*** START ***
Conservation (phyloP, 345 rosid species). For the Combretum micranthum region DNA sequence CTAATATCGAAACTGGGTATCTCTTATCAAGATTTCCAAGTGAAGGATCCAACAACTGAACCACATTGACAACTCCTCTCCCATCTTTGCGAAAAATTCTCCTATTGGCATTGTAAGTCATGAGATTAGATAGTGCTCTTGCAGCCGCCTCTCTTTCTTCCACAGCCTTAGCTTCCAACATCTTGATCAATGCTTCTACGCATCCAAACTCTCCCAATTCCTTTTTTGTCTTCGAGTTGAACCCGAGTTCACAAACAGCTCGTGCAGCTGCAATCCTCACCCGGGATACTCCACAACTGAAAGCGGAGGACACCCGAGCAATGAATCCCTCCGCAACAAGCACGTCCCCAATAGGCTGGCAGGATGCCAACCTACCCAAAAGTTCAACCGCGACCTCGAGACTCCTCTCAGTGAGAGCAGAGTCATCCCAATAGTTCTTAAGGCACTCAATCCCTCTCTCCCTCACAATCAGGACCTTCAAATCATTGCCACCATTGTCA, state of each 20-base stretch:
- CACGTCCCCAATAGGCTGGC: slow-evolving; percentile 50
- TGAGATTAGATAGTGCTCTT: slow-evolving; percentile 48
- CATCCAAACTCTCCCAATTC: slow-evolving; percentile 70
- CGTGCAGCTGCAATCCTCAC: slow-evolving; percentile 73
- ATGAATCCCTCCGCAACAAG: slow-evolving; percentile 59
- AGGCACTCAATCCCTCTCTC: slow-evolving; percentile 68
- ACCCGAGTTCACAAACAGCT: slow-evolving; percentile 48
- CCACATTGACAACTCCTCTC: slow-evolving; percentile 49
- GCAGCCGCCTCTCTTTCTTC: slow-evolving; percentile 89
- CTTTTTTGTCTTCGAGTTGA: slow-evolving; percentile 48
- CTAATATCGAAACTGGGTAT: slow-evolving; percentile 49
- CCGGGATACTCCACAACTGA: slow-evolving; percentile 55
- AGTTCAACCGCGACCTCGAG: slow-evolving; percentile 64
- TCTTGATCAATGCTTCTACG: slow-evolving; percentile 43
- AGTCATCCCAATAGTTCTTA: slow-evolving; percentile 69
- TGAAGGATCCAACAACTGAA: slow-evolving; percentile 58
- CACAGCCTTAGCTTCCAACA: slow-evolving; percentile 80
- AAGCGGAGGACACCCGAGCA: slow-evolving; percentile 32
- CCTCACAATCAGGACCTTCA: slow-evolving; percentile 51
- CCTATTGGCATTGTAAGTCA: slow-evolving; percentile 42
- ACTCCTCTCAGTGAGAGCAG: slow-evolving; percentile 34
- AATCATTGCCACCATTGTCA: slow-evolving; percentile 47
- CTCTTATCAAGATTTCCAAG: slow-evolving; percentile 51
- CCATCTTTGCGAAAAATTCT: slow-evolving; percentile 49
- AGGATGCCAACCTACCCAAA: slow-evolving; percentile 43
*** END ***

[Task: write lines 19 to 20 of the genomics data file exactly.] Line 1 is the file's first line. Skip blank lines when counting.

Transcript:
- AAGCGGAGGACACCCGAGCA: slow-evolving; percentile 32
- CCTCACAATCAGGACCTTCA: slow-evolving; percentile 51